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I spent decades shooting photos for magazines and commercial clients. The color work was almost always done use color transparency film. I would use Polaroids as tests to try and get the lighting and contrast exactly right. With transparencies, what you see is what you get - and what gets delivered to the art director. The art department could make a few alterations in the mage before printing - and of course back in the day the photos could be airbrushed.
I usually liked my photos to be very contrasty and saturated. Punchy. So I would light with the result in mind. I would also underexpose slightly to increase the saturation. Just as with BW film, if you underexpose slightly and then push (increase development time) you get a more pronounced degree of contrast. Another factor is the type of film you use. Some are designed to have less or more contrast, greater or not as much saturation. A film like Kodachrome 25, for example, had a very pretty and not very contrasty emulsion. And various E-6 films like the Ektachromes or a lush film like Velvia, would each yield a different and distinctive appearance.
Shooting digital all this has changed. For one thing, shooting RAW (just recording what comes in through the lens without any processing) there is no BW or color. You make that choice later. And there is no need to be overly concerned with adjustments like saturation. That, too, can be altered after the fact. You still need to be aware of exposure and the use of lighting adjustments such as strobe, tungsten lights or reflectors. But many of the techniques and choices necessary shooting film are not longer relevant. (Which is one reason why so much photography once done by experienced pros no longer has to be.)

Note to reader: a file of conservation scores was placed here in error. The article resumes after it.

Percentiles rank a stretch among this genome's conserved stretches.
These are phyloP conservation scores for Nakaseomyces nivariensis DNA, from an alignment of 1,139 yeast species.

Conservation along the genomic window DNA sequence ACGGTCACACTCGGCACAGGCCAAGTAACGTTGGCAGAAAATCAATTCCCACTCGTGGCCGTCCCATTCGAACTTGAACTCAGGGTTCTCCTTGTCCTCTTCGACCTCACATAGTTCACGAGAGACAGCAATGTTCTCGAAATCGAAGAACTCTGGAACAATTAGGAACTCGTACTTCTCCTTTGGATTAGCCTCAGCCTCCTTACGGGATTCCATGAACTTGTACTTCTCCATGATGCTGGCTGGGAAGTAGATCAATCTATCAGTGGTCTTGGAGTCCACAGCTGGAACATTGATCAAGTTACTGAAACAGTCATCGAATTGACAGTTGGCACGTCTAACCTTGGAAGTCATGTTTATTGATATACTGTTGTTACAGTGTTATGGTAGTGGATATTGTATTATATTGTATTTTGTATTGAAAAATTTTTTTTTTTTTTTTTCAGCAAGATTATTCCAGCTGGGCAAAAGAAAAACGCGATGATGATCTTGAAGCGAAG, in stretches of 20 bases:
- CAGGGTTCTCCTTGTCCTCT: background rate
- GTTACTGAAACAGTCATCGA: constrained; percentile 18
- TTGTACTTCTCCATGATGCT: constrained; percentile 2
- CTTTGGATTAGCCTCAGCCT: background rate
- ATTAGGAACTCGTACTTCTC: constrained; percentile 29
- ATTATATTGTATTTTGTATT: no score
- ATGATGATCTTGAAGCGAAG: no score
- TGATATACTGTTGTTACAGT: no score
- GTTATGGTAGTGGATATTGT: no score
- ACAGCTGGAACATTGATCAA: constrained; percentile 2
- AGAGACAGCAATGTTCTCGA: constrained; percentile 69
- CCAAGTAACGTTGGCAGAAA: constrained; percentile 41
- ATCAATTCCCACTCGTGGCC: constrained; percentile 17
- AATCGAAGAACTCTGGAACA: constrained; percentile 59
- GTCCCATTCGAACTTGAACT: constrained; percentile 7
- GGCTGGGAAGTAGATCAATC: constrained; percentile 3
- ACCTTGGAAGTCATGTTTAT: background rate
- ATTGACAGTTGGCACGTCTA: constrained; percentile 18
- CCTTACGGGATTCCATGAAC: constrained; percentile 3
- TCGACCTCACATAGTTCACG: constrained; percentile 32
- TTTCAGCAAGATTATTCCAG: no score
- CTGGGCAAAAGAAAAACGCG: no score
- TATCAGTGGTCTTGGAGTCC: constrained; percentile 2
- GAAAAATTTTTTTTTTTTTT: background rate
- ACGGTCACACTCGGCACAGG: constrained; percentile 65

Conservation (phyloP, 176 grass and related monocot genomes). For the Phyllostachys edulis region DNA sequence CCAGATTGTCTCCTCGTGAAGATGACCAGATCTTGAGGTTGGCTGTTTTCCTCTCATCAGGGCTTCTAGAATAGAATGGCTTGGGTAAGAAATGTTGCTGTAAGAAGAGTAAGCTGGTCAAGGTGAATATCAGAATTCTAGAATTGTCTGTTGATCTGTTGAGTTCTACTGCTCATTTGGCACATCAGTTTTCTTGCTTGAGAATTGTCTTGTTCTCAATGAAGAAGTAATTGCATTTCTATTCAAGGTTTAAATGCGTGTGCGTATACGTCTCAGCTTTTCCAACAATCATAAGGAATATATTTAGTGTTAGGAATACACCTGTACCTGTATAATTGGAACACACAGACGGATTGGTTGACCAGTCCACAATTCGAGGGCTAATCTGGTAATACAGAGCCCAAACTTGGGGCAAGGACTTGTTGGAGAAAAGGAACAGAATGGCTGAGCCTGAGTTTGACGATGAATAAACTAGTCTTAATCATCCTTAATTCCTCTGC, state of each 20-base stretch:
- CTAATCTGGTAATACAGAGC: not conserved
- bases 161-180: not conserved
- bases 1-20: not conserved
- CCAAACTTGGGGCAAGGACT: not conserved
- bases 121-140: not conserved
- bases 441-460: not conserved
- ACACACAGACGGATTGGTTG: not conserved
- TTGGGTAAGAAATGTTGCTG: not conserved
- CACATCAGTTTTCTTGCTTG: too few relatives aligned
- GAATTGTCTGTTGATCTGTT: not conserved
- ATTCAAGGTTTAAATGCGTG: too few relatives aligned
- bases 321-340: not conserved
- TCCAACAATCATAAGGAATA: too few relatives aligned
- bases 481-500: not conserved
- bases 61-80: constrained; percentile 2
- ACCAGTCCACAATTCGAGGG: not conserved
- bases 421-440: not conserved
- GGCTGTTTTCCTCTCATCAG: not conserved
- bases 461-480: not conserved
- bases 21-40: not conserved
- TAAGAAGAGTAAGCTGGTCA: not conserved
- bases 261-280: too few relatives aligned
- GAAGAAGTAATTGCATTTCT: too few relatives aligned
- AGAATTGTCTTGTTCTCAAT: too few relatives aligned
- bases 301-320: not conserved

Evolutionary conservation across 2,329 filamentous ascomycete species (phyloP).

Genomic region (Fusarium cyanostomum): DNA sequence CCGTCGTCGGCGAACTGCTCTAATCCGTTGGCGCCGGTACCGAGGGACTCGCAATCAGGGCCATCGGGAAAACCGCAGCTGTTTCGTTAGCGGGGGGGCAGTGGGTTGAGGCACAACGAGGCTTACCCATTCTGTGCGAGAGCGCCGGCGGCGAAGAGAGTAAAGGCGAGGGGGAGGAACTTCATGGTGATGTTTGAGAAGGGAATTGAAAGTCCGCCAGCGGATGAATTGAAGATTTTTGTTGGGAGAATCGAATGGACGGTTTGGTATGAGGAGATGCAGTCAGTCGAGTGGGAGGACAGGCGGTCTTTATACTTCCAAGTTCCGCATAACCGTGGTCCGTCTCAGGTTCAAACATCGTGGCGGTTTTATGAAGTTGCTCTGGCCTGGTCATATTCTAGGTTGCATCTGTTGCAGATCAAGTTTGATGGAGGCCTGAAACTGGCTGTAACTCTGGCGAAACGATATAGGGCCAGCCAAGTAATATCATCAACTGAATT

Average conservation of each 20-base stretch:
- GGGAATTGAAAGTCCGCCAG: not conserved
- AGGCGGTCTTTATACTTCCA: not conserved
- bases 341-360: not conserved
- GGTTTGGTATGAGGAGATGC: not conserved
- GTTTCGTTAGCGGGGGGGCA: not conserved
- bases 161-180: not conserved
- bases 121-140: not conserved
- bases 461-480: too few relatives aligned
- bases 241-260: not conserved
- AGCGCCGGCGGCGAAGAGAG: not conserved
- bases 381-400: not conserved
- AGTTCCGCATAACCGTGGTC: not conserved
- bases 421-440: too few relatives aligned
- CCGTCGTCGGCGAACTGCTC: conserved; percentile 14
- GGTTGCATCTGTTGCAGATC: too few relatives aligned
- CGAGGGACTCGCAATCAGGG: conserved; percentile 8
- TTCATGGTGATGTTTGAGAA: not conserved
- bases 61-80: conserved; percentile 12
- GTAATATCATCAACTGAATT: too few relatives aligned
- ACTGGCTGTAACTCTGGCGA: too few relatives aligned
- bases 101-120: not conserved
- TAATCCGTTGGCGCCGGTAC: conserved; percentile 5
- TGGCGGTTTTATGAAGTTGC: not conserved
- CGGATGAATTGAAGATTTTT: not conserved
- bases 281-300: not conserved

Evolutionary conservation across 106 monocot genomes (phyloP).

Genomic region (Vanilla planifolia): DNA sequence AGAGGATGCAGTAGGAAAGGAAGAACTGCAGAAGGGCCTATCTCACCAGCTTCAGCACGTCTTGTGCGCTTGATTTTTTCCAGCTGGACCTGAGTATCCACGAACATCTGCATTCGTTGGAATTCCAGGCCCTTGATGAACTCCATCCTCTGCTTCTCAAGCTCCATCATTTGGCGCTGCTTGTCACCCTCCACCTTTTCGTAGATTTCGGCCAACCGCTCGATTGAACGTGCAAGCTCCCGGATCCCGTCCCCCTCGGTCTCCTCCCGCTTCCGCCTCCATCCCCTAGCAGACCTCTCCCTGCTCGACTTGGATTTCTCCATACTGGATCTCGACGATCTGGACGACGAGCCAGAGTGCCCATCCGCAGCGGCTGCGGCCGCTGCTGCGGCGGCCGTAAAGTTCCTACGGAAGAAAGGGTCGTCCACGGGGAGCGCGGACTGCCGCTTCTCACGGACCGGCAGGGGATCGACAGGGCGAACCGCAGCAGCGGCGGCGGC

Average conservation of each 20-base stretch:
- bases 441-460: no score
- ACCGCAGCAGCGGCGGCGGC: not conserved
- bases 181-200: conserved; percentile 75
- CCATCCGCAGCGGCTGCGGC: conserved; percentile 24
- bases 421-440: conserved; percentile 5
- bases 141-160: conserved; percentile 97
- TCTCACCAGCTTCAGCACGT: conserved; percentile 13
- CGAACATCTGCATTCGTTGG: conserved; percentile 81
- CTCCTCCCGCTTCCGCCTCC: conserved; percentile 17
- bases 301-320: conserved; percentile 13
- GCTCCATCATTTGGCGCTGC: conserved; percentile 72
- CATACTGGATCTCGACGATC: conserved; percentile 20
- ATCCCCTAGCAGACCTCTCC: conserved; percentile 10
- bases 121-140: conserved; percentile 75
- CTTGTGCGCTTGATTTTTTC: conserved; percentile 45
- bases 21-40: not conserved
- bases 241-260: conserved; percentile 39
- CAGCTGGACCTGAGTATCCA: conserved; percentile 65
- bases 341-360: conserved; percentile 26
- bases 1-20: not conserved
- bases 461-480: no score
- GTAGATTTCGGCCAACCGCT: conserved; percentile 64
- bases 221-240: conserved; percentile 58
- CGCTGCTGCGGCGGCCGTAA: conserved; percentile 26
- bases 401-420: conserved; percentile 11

So what do digital photographers need be aware of when shooting an image? Well, one is certainly still exposure. The better choice in exposure the easy it is to end up with the highest quality image. But I have found a big difference in how to expose digital images rather than film. Whereas I preferred to slightly underexpose slide film, it turns out the most information in a digital file is in the brighter areas. You don't want to blow out the image, but a little bit brighter is generally better than a little bit darker.
You will also get better results shooting photos that are a little less contrasty. Which can make a big difference setting up studio lights, for example. It is very easy to take a slightly flat image and bump up the contrast and less so to take a contrasty image and dial it back. Camera settings can also be factor. The best idea is to choose a setting that creates a flatter image in the camera itself and then modify it later in Photoshop or Lightroom.
One problem some photographers have is paying too much attention to the screen at the back of the camera when judging exposure. When you are shooting RAW to be viewed on a computer screen, looking at the jpeg image on a small, plastic screen is not necessarily that reliable. Better to look at the histogram to determine whether or not your images has the appropriate amount of darker and lighter pixels for the scene being photographed. (Shooting a pale dress against a light color wall you should expect the histogram to shift way to the right since there are few if any dark areas in the image.)
So my general advice for digital photography is to keep your exposures a little bright, consult the histogram and a little flat is better than very contrasty.